A tiny red smudge caught in the distant background of the James Webb Space Telescope’s first ‘deep field’ image could transform our understanding of the early universe, astronomers say.
The inconspicuous blob is an ancient, unnamed galaxy that is 13.1 billion years old — only several hundred million years younger than the birth of the universe. Of all the galaxies captured in the image, it is the furthest away from Earth.
It was captured in the deepest and sharpest infrared image of the distant universe ever recorded, and released to the world as part of the $10 billion (£7.4 million) observatory’s first set of full colour pictures last week.
When researchers stretch out the light of an individual galaxy into a spectrum, they can learn about the chemical composition, temperature, and density of the galaxy’s ionised gas.
For example, this galaxy’s spectrum will reveal the properties of its gas, which will indicate how its stars are forming and how much dust it contains.
Such information has never before been detected from this far away at this quality.
Hidden secrets: A tiny red smudge caught in the distant background of the James Webb Space Telescope’s first ‘deep field’ image could help unlock the chemistry of the early universe
Far-away: It was captured in the deepest and sharpest infrared image of the distant universe ever recorded (pictured) and released to the world last week as part of Webb’s first pictures
The spectrum itself was produced by Webb’s NIRSpec instrument, which uses tiny windows to isolate and analyse the light from objects within the field of view of the telescope.
It meant that only the ancient galaxy’s starlight was allowed to pass throug, to reveal its chemical signatures, while other light from nearer bright objects was blocked out.
Among the different elements within the galaxy was a fingerprint of glowing oxygen gas, which is known as an emission line.
NIRSpec team member Andrew Bunker, of the University of Oxford, said experts had hoped to observe this line in far-away galaxies but expected to have to search ‘dozens or hundreds’ or targets before spotting it.
‘I don’t think we really dreamt that within the first, essentially publicity, snap that it would be there. That’s really quite incredible,’ he told the New Scientist.
The reason the oxygen emission line is important is because astronomers use it to calibrate their measurements of the compositions of galaxies.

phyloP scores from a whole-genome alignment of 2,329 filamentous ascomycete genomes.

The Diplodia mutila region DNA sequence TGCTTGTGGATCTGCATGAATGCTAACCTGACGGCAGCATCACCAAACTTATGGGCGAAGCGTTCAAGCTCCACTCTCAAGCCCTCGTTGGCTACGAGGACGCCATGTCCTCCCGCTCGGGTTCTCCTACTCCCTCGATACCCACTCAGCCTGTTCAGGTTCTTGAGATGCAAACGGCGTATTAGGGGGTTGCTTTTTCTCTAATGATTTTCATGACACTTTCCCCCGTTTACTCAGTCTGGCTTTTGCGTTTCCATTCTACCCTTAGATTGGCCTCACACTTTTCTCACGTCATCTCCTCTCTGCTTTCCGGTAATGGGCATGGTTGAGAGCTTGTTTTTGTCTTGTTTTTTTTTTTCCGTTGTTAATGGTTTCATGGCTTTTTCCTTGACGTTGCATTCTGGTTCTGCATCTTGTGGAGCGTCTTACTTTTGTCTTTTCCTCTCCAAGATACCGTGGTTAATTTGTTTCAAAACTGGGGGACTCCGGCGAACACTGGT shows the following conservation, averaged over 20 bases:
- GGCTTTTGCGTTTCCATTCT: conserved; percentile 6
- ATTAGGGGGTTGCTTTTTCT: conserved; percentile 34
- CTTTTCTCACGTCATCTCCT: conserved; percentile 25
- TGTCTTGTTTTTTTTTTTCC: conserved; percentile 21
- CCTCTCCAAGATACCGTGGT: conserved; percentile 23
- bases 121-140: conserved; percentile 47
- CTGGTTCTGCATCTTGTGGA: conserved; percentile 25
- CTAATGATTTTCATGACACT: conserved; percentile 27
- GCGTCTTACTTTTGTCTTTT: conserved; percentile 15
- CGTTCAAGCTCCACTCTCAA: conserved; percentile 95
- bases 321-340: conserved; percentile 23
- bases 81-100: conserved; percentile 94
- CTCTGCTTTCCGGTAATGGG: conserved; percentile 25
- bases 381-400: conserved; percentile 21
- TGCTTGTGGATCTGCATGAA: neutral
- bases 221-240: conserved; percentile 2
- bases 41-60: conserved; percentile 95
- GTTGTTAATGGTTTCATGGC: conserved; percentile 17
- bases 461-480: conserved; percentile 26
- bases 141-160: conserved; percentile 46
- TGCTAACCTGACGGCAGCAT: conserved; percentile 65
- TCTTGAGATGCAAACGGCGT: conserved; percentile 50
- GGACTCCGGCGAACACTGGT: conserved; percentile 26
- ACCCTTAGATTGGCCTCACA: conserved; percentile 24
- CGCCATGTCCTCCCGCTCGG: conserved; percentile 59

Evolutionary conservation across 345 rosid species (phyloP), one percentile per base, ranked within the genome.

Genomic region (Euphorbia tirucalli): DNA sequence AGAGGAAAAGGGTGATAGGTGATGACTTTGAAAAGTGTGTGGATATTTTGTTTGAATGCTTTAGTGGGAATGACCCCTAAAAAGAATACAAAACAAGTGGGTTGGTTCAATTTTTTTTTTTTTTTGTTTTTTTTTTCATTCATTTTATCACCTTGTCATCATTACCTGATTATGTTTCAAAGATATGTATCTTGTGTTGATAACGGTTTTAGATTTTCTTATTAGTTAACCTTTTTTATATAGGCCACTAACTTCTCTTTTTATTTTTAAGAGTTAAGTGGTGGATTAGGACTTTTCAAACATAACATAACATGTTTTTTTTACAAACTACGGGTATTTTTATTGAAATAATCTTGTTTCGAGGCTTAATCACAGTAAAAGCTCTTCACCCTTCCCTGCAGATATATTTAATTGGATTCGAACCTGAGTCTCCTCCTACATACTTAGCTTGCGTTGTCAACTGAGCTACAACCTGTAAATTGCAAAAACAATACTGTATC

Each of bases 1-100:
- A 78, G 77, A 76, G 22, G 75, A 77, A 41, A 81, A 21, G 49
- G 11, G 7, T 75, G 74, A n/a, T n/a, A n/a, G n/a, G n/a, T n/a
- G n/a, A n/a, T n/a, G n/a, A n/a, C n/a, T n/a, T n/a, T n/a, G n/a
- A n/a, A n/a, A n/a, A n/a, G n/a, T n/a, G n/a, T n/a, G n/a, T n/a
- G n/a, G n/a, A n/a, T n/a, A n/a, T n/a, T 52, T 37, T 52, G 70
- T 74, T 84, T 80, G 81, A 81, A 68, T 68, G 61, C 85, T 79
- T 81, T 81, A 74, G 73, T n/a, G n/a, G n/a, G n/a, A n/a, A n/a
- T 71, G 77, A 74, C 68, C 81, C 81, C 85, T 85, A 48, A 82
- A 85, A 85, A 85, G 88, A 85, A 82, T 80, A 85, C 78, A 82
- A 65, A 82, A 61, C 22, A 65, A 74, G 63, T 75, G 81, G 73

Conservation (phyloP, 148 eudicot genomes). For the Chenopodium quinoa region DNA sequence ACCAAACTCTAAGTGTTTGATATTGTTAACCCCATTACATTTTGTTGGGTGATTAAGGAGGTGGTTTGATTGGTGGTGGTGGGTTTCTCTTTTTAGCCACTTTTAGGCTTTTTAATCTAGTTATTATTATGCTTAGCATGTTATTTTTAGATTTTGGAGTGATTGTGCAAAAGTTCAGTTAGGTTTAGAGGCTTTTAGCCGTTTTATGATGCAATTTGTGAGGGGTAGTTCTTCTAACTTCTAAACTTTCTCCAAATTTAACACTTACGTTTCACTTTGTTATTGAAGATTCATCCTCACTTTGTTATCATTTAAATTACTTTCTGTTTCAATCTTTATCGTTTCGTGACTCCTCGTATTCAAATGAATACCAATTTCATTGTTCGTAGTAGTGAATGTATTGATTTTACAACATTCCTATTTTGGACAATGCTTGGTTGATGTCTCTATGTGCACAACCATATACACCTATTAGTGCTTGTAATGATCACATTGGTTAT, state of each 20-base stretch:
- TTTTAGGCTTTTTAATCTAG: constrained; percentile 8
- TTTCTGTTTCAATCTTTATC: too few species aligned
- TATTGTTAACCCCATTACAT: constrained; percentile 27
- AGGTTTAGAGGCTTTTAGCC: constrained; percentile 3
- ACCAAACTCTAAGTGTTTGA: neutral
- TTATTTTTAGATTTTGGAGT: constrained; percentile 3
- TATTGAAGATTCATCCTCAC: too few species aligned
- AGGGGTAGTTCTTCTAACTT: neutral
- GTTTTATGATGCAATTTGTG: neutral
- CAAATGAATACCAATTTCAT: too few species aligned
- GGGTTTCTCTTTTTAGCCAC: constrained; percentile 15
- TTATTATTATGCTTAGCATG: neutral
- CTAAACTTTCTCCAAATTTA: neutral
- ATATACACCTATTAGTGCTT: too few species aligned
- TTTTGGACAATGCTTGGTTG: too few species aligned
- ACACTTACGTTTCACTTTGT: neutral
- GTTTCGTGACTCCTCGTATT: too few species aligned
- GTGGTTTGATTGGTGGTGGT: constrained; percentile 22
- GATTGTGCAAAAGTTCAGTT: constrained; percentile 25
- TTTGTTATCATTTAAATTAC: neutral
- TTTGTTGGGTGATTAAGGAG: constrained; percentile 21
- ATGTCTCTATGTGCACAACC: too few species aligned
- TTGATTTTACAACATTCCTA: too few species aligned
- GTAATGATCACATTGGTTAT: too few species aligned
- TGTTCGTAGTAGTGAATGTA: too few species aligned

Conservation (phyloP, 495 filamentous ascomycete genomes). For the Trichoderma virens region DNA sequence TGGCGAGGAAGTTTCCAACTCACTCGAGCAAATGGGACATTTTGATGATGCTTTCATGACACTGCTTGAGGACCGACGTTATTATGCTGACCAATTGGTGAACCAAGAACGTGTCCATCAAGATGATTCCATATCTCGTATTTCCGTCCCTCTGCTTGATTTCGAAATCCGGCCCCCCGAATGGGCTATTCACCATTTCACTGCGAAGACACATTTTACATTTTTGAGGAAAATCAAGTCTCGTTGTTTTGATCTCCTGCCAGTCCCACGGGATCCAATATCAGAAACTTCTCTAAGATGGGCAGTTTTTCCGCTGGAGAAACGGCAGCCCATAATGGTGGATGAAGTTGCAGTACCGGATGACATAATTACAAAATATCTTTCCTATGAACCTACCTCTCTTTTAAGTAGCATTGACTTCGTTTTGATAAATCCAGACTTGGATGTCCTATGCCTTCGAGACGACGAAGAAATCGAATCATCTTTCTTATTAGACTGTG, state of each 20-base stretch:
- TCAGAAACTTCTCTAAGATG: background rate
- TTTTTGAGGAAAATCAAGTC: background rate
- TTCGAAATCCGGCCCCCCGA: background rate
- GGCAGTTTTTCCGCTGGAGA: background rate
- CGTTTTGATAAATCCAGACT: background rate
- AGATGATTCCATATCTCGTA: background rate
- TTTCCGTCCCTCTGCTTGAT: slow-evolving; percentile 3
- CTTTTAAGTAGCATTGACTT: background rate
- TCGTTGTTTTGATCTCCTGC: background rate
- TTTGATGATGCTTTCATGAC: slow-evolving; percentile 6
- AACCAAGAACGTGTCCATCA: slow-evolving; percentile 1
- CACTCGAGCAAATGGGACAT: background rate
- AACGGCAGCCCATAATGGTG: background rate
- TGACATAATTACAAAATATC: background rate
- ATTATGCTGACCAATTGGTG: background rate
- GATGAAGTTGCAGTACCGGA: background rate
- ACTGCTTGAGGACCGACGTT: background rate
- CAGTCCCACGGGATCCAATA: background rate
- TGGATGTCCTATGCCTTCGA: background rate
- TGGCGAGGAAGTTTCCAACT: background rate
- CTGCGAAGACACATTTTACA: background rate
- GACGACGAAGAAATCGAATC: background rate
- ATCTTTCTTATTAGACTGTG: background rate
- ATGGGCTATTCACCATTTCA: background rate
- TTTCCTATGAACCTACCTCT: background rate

If it can then be compared with other emission lines in a galaxy’s light then it’s possible to decipher how many chemicals are in the galaxy, based on the chemical fingerprints in a spectrum.
This has been done before for nearby galaxies but not distant ones like the red smudge in Webb’s deep field.
As astronomers begin analysing Webb’s data, we will learn an incredible amount about galaxies that existed all across cosmic time — and how they compare to the beautiful spiral and elliptical galaxies in the nearby universe.
More spectra like this one will allow scientists to explore how the proportion of elements heavier than helium in distant galaxies has changed over time.
‘It gives you data points on that evolution,’ Emma Chapman, an astrophysicist at the University of Nottingham, told the New Scientist.
The spectrum itself was produced by Webb’s NIRSpec instrument, which uses tiny windows to isolate and analyse the light from objects within the field of view of the telescope
Webb’s infrared capabilities allow it to ‘see back in time’ to the Big Bang, which happened 13.8 billion years ago. Light waves move extremely fast, about 186,000 miles (300,000 km) per second, every second. The further away an object is, the further back in time we are looking. This is because of the time it takes light to travel from the object to us
‘So you can start to think how quick did the first stars die and pollute the gas [to] create the second generation of stars of which this galaxy is made.’
Last week Webb’s dazzling, unprecedented images of a ‘stellar nursery’, dying star cloaked by dust and a ‘cosmic dance’ between a group of galaxies were revealed to the world for the first time.
It put an end to months of waiting and feverish anticipation as people across the globe were treated to the first batch of a treasure trove of images that will culminate in the earliest ever look at the dawn of the universe.
Webb’s infrared capabilities mean it can ‘see back in time’ to within a mere 100-200 million years of the Big Bang, allowing it to snap pictures of the very first stars to shine in the universe more than 13.5 billion years ago.
Its first images of nebulae, an exoplanet and galaxy clusters triggered huge celebration in the scientific world, on what was hailed a ‘great day for humanity’.
Researchers will soon begin to learn more about the galaxies’ masses, ages, histories and compositions, as Webb seeks to explore the earliest galaxies in the universe.